ADHD and Car Accidents

A recent study by Swedish researchers found that men with attention-deficit/hyperactivity disorder (ADHD) that were not on medication were more likely (30%) to be involved in a car wreck than those under ADHD medication. It is speculated that this is because adult men with ADHD are habitually distracted, and medication allows them to become more focused when they are behind the wheel.

This is a significant finding because ADHD is a common mental disorder, usually diagnosed in children but which can persist into adulthood. Many states have traffic laws that penalizes distracted driving, but that applies to drivers who voluntarily distract themselves by using their mobile phone, eating or grooming. It is hardly fair to drivers with ADHD who cannot control how their brain works. If the study findings are correct, ADHD sufferers may well be able to drive in safety if they keep on their medication.

Unfortunately, there is no medication to prevent reckless or negligent driving behavior. According to the Sampson Law Firm in the Louisville, KY area in an article on their website, victims of car accidents are often left with life-changing injuries and in financial straits because of enormous medical bills. What makes it worse is when the accident is caused because the driver was texting or had spilled a drink. It can be difficult to know that but for that instant of inattention, none of the resulting pain and suffering would have occurred.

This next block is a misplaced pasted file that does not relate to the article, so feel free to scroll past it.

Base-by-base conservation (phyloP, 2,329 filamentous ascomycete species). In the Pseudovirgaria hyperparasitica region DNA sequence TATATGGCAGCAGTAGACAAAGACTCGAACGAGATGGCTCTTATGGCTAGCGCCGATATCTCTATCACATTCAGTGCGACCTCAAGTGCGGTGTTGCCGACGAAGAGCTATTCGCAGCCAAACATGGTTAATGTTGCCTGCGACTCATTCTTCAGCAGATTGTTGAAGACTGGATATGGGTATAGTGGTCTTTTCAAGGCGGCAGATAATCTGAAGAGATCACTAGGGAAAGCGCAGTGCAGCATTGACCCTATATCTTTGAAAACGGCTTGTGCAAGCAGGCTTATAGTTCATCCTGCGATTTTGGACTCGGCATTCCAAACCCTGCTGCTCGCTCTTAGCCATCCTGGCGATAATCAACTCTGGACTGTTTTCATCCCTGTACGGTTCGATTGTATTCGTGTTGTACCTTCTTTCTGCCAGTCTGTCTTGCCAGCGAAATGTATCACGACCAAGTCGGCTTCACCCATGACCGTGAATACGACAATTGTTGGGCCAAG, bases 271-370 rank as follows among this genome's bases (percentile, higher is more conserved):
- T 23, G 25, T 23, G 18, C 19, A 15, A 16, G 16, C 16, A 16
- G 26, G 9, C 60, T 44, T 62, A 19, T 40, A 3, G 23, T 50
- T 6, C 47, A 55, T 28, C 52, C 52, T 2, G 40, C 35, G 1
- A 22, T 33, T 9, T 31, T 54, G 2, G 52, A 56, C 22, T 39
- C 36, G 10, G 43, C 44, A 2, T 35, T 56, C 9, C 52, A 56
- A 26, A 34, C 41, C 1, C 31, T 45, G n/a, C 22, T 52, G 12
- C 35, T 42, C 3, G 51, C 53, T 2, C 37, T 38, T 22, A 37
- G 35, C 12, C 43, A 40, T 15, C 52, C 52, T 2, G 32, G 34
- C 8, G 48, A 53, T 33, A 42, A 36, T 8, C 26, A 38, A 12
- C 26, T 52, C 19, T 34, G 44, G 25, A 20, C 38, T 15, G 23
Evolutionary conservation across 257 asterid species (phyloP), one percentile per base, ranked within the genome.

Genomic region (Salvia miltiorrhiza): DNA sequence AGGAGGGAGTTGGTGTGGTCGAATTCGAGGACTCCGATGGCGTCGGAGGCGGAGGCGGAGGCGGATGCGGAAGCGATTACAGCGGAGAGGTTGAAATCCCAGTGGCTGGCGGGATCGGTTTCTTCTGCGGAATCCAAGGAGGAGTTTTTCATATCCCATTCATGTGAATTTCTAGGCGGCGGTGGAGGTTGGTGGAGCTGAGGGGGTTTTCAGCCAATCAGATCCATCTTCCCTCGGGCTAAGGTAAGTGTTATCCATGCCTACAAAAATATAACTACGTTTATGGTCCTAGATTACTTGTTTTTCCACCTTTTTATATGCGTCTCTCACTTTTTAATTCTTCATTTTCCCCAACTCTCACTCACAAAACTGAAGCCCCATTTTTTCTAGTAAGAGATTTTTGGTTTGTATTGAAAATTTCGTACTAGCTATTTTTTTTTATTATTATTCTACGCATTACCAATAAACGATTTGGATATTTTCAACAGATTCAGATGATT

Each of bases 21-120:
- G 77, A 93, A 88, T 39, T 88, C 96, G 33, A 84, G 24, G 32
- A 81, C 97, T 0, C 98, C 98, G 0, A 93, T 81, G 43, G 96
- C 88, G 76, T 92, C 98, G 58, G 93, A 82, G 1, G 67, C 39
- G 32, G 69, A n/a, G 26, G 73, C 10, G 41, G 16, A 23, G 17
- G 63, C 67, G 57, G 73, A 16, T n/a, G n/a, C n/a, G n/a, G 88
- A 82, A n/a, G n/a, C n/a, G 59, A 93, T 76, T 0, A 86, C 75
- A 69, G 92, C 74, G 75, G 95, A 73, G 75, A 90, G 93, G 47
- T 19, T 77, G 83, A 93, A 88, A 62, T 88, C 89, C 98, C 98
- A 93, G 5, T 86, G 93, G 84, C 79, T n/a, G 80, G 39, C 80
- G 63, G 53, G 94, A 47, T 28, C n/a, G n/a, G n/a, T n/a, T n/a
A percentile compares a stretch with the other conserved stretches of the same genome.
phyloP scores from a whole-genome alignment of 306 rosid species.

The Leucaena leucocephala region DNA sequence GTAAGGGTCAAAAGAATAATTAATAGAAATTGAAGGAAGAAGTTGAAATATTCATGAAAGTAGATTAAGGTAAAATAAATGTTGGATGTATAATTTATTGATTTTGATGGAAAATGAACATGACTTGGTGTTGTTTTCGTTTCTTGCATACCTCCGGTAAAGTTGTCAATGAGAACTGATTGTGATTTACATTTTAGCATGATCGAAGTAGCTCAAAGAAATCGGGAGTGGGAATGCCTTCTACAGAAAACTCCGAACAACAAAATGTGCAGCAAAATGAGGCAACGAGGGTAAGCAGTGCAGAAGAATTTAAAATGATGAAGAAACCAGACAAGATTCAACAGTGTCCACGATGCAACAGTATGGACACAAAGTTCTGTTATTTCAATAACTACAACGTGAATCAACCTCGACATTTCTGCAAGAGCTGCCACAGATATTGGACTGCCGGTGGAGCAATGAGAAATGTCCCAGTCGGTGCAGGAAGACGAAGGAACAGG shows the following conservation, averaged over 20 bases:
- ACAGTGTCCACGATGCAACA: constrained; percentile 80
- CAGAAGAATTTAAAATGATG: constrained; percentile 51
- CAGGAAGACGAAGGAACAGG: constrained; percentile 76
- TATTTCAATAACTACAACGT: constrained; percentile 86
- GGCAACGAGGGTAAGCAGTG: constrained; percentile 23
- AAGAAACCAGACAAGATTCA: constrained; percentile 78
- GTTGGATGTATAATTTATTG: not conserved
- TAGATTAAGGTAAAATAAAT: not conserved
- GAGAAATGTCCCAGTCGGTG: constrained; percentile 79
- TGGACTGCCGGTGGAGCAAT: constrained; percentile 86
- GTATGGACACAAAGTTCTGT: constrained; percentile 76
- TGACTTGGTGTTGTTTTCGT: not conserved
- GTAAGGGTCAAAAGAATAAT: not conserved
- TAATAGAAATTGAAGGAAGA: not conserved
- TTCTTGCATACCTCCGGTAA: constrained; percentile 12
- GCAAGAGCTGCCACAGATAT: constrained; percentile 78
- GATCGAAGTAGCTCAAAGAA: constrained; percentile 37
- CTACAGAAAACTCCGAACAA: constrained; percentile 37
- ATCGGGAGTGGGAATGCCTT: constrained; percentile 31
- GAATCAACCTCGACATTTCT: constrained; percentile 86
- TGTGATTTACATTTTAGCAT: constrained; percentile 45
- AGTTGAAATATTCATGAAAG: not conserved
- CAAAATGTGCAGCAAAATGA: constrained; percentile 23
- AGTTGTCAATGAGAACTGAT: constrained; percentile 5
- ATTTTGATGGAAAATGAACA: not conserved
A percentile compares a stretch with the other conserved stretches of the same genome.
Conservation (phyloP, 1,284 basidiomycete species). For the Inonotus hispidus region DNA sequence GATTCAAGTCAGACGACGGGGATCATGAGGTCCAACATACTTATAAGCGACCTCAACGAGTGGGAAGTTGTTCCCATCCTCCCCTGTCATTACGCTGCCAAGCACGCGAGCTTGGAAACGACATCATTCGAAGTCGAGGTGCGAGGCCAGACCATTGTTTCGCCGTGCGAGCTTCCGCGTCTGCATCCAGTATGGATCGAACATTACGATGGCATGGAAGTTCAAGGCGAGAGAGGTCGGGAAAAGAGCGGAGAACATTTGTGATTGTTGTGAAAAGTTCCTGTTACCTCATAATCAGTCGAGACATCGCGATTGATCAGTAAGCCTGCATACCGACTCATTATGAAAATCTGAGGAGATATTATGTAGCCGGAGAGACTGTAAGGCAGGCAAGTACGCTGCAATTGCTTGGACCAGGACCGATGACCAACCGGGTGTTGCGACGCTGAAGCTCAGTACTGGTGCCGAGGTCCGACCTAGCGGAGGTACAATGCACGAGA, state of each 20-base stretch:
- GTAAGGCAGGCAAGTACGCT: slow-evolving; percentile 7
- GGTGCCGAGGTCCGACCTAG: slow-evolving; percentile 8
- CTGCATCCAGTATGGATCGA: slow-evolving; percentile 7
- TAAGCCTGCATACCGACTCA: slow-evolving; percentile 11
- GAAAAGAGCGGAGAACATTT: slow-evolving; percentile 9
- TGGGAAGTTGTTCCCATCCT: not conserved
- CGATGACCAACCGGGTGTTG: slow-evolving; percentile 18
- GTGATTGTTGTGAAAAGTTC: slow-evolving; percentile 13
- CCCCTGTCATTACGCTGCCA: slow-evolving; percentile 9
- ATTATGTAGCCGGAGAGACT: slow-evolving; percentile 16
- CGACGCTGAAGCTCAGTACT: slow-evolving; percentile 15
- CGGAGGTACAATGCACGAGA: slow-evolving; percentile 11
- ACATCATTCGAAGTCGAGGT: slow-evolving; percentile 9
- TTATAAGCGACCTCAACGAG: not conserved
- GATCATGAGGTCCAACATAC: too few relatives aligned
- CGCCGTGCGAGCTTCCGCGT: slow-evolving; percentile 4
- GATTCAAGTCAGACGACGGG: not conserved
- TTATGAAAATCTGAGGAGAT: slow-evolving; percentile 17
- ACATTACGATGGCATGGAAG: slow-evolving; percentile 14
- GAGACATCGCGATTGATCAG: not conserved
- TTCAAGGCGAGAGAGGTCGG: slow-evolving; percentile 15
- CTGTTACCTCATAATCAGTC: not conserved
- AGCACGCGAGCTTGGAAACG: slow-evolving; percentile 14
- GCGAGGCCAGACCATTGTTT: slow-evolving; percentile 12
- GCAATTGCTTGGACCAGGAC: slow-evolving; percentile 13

Tort law does not require that there is an intention to do harm; the failure to act responsibly is usually enough to warrant at least civil sanctions. If you have been injured in a car accident caused by a distracted driver who does not suffer from ADHD, you may be able to get compensation for the financial, physical, and emotional stress you suffered. Consult with a personal injury lawyer to discuss your legal options.

Robotic Surgery Mistakes

High-tech is as high-tech does. Just because it is new does not mean it works any better than more traditional ways of doing things. Moreover, one way that a medical mistake can be made is fooling round with new-fangled ways of doing things in surgery without the proper training.

These are the common allegations against the robot-aided surgical system that has been making waves in the surgical world. Considered cutting-edge, the use of robots to assist surgeons in doing their work has gained ground with both hospitals and patients. Typically costing an arm and a leg, manufacturers tout the new robotic surgery systems as safer as and more precise than the ole scalpel-wielding human.

While robotic systems may actually make it easier for doctors to perform delicate work as robotic arms do not tremble in the slightest, it does not mean that it is safer for patients. The major concern for medical safety advocates is that use of robotic surgery systems require a steep learning curve for surgeons who have been exhaustively trained in a more hands-on approach to surgery.

Ideally, a surgeon slated to control the surgical robot should have intensive training and at least 15 supervised operations before certified for its use. This is not what happens in reality, however. This is the problem now facing the manufacturer of one of the more popular surgical robot systems in the US. It is easy to make a surgical error in Massachusetts when the surgeon is not familiar with the technology, and this can lead to serious complications.

If you have been injured during a robotic surgical procedure because the surgeon was improperly trained, you may have an actionable case against the manufacturer. Get advice from a product liability lawyer with experience dealing with robotic surgical systems to find out if you do.